The L’ Italo-Americano, the #1 source for all things Italian since 1908 is reporting that among the many ancient bridges that have populated European cities and hamlets during the past millennium, a few of them appeared so mysterious and perfect to their contemporaries that they soon became known as “Devil’s Bridge”. In most cases, this nickname referred to masonry arch bridges built during Roman or Medieval times, some of which were associated with uncanny reveries and picturesque local legends. In Italy, one of the finest surviving examples of this kind of old bridge – the famous Ponte della Maddalena (Mary Magdalene’s Bridge) – is to be found in Borgo a Mozzano, a small Tuscan town located on the road between the city of Lucca and the Garfagnana Valley. Let’s unveil the long history of this peculiar local landmark whose construction, according to folklore, is ascribed to none other than the Devil itself!
First of all, it should be said that the Bridge’s origins are literally lost in the mists of time and that they don’t know the exact date of its construction. However, most historians seem to agree that it probably dates back to the era of Matilda of Canossa (1046-1115), the powerful Countess who ruled Tuscany and Northern Italy for several decades during the Middle Ages: as such, the Devil’s Bridge is often described as an exemplary masterpiece of Medieval engineering, especially because of its ever so peculiar humpback and asymmetrical arches.
The reason for the Bridge’s realization, in any case, was the need to provide a safe crossing over the Serchio River to the many pilgrims and wayfarers who wanted to reach Rome through the Via Francigena: as a matter of fact, for centuries the Garfagnana Valley had been a crucial point in that ancient route.
The first reliable information about the Devil’s Bridge seems to be that it was restored by the condottiero Castruccio Castracani, Duke of Lucca, during the early 14th century. At the same time, just a few decades later a description of the Bridge figured in a novella by the local author and chronicler Giovanni Sercambi.
As for the name Ponte della Maddalena, it was only starting from the year 1500 that the Bridge was called with such denomination, because of an oratory dedicated to St. Mary Magdalene which once stood there on the left bank of the river: in fact, a fine statue of the Saint – credited to the famous Renaissance sculptor Andrea Della Robbia – can still be found in the near church of San Jacopo in Borgo a Mozzano.
During the last centuries, a series of measures have been taken by the local authorities in order to preserve the original structure of this unique landmark. In 1670, for example, it was established by the Republic of Lucca’s Great Council that nobody could pass over the Bridge with millstones and sacks of flour; alternatively, after a flood had severely damaged the whole area in 1836, the Devil’s Bridge had to be restored once again to prevent it from falling. However, the original architecture of Ponte della Maddalena was not always respected: the major alteration in its design took place during the early 1900s, when a new arch – the little one on the right bank of the river – was opened to make room for the railway connecting Lucca to Aulla, a town in the historical region of Lunigiana. The most dramatic event in the long history of the Devil’s Bridge, though, undoubtedly occurred in more recent times, during the WWII as the place was very near to the Linea Gotica fortification: as part of their bloody retreat, the Nazis had decided to mine the Bridge and they were already preparing to destruct it, but eventually and fortunately – we don’t know the actual reason why – Ponte della Maddalena was spared just as it happened to Florence’s Ponte Vecchio.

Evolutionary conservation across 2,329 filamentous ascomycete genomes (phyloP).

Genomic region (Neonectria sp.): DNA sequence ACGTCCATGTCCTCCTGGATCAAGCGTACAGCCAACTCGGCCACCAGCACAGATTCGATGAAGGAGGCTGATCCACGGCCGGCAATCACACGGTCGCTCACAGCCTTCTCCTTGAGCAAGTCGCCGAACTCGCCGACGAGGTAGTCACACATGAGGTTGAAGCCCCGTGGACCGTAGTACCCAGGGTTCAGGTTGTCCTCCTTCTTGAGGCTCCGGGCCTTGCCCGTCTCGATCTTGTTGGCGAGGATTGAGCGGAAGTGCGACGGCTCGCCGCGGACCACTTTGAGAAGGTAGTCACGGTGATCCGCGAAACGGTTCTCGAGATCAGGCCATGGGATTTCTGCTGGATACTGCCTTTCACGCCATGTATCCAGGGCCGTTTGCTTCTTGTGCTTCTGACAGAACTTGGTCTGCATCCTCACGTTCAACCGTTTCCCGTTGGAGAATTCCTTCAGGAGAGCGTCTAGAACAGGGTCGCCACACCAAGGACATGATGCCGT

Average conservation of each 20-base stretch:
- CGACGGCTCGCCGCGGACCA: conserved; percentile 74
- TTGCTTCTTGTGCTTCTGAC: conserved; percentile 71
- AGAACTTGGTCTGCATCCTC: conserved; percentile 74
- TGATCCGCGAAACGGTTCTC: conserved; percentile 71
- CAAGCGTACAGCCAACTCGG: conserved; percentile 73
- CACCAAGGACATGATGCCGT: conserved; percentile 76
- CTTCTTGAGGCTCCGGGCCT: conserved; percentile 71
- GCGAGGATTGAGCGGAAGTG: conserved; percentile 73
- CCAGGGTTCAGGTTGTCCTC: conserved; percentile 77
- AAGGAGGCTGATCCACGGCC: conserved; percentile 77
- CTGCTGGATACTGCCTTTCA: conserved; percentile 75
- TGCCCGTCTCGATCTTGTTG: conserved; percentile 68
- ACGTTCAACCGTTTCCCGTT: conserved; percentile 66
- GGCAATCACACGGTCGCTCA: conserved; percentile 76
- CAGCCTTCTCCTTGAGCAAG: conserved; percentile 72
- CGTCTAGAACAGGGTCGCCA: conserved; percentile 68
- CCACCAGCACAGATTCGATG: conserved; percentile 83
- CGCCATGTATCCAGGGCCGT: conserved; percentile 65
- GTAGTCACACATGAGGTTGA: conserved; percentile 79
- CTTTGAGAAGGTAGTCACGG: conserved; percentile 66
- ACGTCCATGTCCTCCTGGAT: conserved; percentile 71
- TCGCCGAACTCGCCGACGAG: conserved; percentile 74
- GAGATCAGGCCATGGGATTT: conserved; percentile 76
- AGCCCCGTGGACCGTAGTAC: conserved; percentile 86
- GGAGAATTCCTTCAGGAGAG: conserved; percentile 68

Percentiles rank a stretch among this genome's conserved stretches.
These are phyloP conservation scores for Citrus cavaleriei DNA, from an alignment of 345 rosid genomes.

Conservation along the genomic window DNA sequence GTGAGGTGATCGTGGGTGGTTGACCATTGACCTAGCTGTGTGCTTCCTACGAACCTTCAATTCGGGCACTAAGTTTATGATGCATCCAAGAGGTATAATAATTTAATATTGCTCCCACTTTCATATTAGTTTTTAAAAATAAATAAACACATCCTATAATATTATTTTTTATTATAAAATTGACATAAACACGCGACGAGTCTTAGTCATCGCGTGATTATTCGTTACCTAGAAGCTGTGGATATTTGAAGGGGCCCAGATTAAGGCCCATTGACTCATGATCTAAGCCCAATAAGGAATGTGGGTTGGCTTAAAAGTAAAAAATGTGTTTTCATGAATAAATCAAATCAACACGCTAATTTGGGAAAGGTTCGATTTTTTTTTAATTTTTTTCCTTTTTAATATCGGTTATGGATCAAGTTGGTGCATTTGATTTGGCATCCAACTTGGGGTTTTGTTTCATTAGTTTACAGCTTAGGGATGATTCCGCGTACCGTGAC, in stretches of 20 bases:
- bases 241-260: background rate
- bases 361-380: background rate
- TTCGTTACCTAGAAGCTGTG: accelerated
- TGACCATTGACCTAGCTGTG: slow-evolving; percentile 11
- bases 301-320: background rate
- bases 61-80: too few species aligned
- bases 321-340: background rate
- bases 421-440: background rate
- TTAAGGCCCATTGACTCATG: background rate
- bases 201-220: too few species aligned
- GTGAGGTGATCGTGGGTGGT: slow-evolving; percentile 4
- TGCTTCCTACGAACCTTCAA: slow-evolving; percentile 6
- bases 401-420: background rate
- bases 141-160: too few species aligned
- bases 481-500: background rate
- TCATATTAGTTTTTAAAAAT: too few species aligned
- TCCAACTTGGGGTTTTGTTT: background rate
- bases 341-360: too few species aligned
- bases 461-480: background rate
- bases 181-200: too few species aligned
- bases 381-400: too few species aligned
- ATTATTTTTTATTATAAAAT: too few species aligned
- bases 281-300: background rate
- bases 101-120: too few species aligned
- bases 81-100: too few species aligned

Nowadays, despite the ravages of time, the Bridge is still walkable for all of its length (about 93 meters, or about 100 yards) and you still can admire the dizzy effect created by the reflection of the arches on the water underneath: the 18-meter-high (60ft.) central arch, in particular, seems either like a challenge to gravity or a portal to another world, especially in the dead of night or when the winter mists surround it. But most of all, the Devil’s Bridge continues to be so evocative because of the well-known legend that gave it this nickname.
It is said that when the master builder realized he could not possibly complete this complex bridge by the proposed deadline, the Devil appeared to him offering a bargain: its completion in exchange for the soul of the first one who crosses it. The man accepted and that night the Devil lifted the bridge span with his pitchfork. Full of regret, however, the master builder confessed what he had done to a local priest, who proposed that a pig, not a man, be the first to cross over. When this was done, the Devil appeared once again, but – realizing he had been fooled – he threw himself off the bridge into the river and disappeared forever from this land. Quite a fairytale . . . or is it!?
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Tony Moglia's grandparents immigrated from Italy in the early 1900's. He's a dual citizen who has traveled extensively throughout Italy for 40 years. He's happily married to a vibrant dancer who together have two children and three grandchildren. Tony has dreamed of Villas of Italy since his first trip to Italy, and now he shares his dream with you.